Tuesday, April 5, 2011

Brewery Roundup: Brasseurs de Nord (a.k.a., Boréale)

Brasseurs du Nord is a small brewery from the town of Blainville, Quebec, which sits northwest of Montreal near the Laurentian mountains.  Most Quebeckers would probably recognize the brewery more by its alternate name, Boréale.  Founded by the Morin brothers, along with Laura Urtnowski, Brasseurs has been a presence in the Quebec microbrewing scene since the very beginning, with their first brews rolling off the shelves in 1988.   Like other breweries in the province, Brasseurs du Nord offered beers with pure barley malts and hops, eschewing the use of adjuncts.  Despite being among the initiators of the Quebec craft brewing industry, their portfolio is decidedly more conservative, and less innovative than their Montreal counterparts.   Still, the brews are pretty tasty, and offer a good introduction to the varieties of beer to the inquisitive consumer.  Their main brews - Blonde, Rousse, Blanche and Doree - are often available in a Selections mixed pack; however their distribution is generally restricted to Quebec proper, so getting your hands on some would involve a trip or trade of some kind. 

Here are my favorites from the mixed pack:

Beer: Boréale Blanche
Type: Wit
ABV: 4.2%

Nicholas Paschley, in Cheers! An Intemperate History of Beer in Canada, observes that Quebec beer labels can sometimes be a remarkably deceptive lot.  While many of them feature some of the most brilliant artwork in the craft beer world, their names are maddeningly non-specific.  For example, a beer named "rousse" can mean pretty much any kind of red beer, be it scotch ale, English Pale, American Red Lager - you name it.  "Blonde" is even worse, as it covers nearly every beer style in the 'golden-colour' spectrum.  Fortunately, "Blanche" almost always refers to wheat beers of some kind - by 'white' they mean light-coloured and unfiltered - so chances are, the brew will be a hefeweizen or Belgian witbier, this brew being an example of the latter. 

Poured into a Hoegaarden tumbler.  A straw-golden coloured brew, murky, with the pour leaving about an inch of head that seems to retain pretty well. Good lacing patches.

Nose is mild spices, coriander, citrus, and strangely, some lemon-and-herb poultry seasoning.  It's a bit off, but it's not altogether unpleasant.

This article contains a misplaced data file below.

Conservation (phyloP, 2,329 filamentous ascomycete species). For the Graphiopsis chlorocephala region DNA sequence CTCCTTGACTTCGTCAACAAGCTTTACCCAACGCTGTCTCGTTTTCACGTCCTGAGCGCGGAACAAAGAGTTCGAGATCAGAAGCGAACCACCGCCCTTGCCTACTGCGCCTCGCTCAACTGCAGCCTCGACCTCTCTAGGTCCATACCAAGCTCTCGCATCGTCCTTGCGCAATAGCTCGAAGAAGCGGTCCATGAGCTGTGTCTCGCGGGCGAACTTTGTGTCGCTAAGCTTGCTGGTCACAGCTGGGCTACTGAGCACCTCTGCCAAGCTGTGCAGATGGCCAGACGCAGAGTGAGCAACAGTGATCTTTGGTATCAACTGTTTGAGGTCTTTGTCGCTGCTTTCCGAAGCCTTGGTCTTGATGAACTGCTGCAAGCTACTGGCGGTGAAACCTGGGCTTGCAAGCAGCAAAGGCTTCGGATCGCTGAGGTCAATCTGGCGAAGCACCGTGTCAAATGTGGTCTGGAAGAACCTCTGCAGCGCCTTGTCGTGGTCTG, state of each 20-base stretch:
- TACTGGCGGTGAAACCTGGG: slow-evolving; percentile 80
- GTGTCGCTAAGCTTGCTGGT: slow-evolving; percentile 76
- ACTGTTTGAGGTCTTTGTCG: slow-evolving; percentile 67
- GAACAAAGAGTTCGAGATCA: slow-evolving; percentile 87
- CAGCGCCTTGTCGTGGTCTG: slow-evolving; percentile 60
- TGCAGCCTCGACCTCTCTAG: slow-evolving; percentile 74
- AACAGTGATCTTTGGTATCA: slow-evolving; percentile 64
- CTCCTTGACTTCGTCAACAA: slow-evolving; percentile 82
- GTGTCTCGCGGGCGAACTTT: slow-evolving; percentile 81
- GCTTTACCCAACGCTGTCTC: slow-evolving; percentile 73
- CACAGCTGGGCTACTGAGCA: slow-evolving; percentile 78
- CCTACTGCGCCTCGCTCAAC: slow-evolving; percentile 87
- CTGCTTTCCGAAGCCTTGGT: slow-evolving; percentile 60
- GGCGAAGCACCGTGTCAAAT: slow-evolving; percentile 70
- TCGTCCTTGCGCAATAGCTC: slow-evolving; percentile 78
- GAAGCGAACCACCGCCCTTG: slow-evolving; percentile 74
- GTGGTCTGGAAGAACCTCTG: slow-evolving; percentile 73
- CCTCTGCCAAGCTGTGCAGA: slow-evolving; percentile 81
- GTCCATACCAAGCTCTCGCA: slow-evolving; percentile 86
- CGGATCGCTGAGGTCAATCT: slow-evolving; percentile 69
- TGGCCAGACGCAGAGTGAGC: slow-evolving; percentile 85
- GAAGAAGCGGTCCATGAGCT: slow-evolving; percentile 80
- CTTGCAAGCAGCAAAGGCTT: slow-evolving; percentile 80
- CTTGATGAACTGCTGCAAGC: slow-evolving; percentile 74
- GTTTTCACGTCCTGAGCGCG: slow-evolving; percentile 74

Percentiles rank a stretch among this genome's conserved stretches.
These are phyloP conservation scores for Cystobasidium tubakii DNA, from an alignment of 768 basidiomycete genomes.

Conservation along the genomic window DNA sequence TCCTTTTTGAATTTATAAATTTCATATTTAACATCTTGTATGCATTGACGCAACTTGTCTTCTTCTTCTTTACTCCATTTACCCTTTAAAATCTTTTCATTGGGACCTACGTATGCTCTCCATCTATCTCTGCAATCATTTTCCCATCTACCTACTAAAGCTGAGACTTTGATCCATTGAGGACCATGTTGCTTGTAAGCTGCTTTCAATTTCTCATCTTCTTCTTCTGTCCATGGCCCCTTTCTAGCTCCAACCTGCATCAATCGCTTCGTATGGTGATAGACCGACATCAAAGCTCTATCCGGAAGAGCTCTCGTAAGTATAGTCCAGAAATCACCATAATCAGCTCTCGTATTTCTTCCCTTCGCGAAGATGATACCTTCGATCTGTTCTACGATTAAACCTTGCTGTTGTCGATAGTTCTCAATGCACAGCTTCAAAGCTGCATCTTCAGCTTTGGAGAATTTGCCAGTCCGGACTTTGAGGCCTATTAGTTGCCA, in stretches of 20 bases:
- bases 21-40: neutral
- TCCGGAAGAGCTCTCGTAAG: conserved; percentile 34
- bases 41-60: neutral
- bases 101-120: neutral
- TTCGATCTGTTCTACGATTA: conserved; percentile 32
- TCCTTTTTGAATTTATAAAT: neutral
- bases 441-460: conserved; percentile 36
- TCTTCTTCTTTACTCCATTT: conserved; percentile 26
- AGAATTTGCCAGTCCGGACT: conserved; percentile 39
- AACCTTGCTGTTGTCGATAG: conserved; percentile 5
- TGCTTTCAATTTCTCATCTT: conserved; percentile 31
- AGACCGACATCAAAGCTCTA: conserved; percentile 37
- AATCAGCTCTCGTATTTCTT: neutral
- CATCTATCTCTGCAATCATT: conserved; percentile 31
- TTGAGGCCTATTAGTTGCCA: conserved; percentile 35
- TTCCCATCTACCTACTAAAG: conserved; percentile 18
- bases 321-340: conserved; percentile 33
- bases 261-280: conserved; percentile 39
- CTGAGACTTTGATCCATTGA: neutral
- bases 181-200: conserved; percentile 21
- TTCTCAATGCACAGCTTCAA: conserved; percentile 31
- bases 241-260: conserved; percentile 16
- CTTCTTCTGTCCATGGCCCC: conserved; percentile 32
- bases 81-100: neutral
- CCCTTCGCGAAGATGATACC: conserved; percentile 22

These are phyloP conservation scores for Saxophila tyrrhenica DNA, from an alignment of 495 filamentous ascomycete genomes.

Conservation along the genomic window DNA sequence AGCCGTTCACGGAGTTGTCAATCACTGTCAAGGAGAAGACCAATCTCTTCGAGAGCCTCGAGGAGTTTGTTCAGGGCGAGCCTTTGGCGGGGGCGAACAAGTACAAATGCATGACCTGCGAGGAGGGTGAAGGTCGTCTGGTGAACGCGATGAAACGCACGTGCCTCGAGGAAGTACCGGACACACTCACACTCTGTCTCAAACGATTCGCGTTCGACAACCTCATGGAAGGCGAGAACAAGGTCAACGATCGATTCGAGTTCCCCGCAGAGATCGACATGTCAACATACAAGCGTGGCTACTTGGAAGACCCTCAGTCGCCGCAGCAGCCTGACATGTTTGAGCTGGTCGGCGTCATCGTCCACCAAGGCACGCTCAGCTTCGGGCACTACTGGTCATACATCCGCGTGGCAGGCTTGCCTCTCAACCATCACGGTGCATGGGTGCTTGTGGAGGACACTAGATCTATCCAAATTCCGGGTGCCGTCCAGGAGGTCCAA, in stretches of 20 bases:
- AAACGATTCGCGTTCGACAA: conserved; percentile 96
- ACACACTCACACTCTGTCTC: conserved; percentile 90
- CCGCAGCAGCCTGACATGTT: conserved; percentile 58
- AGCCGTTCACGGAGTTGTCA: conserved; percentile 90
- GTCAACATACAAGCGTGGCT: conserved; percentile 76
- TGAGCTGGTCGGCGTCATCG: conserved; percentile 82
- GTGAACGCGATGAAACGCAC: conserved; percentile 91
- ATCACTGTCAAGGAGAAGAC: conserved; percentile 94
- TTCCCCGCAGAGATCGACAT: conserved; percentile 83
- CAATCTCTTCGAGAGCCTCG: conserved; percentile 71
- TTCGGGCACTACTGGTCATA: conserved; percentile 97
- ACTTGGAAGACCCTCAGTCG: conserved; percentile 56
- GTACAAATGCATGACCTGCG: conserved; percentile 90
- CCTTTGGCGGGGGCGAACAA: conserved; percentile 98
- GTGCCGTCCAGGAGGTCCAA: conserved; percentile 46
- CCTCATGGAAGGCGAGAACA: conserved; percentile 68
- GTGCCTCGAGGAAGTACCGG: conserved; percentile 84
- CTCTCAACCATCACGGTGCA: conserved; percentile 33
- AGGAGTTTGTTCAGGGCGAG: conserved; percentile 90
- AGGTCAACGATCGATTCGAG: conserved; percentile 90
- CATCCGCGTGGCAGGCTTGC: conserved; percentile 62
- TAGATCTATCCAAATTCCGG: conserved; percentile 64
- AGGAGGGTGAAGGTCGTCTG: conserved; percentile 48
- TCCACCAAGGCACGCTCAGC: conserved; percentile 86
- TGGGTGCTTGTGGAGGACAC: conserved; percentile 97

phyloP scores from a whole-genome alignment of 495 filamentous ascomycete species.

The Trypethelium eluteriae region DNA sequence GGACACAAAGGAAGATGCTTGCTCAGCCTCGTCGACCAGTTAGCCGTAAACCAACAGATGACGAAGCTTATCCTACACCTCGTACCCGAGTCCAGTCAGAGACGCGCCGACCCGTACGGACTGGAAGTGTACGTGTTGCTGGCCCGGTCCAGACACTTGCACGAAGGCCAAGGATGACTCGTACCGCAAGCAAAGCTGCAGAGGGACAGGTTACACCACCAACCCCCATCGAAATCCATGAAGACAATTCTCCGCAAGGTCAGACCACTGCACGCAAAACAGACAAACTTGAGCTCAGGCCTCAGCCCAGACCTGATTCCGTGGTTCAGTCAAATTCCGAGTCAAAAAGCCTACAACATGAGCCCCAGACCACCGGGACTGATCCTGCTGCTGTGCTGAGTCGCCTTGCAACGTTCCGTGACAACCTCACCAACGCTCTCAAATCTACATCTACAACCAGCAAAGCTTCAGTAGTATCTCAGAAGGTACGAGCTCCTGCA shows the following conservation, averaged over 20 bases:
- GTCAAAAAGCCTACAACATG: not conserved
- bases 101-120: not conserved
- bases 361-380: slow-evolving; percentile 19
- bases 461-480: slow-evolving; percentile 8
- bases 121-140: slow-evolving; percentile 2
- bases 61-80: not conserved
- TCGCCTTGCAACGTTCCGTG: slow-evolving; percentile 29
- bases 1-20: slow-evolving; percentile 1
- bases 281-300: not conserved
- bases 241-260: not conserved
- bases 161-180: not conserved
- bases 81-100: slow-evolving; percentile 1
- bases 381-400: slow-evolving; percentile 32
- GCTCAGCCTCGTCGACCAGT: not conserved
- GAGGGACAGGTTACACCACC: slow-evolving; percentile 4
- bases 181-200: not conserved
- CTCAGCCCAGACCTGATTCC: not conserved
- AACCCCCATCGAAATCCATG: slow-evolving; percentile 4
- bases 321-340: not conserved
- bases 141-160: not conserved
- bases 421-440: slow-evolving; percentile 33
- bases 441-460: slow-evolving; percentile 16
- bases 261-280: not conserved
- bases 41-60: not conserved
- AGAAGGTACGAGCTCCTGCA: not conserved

As far as witbiers go, Boréale is a bit thin.  There isn't not much to this, save for an intriguing little ginger kick that's quite potent.  Not nearly as strong as in Brasseurs de Montreal's Chi Orientale, but certainly more noticeable than I have seen in other witbiers of the kind.  Since it's a witbier, the addition of extra spices, ginger included, is quite acceptable.  I also get some coriander, citrus, and some other spices as well.  Finishes dry.  The beer has a creamy, thicker-mouthfeel, with soft carbonation. Easy to quaff.

While this is certainly not a bad wheat beer, it's not altogether very good either. A cut above the usual mass-market "white" beers, and the additional ginger component is quite nice, but the rest of the flavors don't quite pop.  Still, a few of these in the summer would be welcome.  (Grade: B-)

Beer: Boréale Dorée ("golden" is the approximate translation, although I'm not sure!)
Type: Pale Ale
ABV: 4.8%
This beer is advertised as being brewed with honey, possibly during secondary fermentation or it could be much later.   I imagine this will be very sweet-tasting brew - how well the honey will be integrated into the product remains to be seen.

Poured into a nonic pint glass.  Appropriate to the name, Dorée is bright golden in colour.  The pour left a nice fluffy head that receded into a fine ring.  Some lacing, but not much.

Nose is honey, and malt.  Very one dimensional, but certainly pleasant.

Dorée does precisely what it sets out to do - its a beer that tastes like a standard pale lager brewed with honey - no more, no less.  In this regard, it has done very well for itself, and I can certainly see folks enjoying this in the summertime, especially those who enjoy 'honey brown' ales. Still, there isn't much else to this.  Honey beer, plain and simple.
Thin bodied, mild carbonation. Sweetness sticks on the tongue.

Not something I'd seek out, but certainly not something I'd turn down either. A decent-tasting beer brewed with honey. I really can't say much more about it.  Again, a few of these would be quite nice on the patio in the summer.  (Grade: C+)

Beer: Boréale Rousse
Type: Red Ale
ABV: 5%

The Rousse was Boréale's first successful brew, effectively launching the company's efforts in 1988. 

Poured into a conical Mill Street glass. Nice amber-red colour, very clear.  The pour leaves an inch of head that survives as a thin, but sturdy ring.  Some nice lacing.

Nose is caramel, malt, bread, tart hops.

A decent-tasting red ale. Certainly nothing innovative or exciting here, but what's there is tasty and easy to drink. Caramel malt, bready, nice and sweet.  Cream and caramel flavors are quite nice.   Finishes with a mild hop tang.

Moderate carbonation, slightly creamy, good mouthfeel. 

Not a bad red ale, certainly very drinkable, and a cut above some of their other stuff.  My favorite of the bunch (Grade: B-)

Decent beers all around.  Nothing scarily innovative or otherworldly, but a good variety from which to choose.  A mixed pack of Boréale would certainly be a good sampler to bring to the cottage or summer barbecue, as it gives your guests (or just yourself) some options.    Still, it would be nice for Brasseurs du Nord to expand their lineup a little bit, and to branch out into some different styles, something to differentiate their brewery somewhat. 

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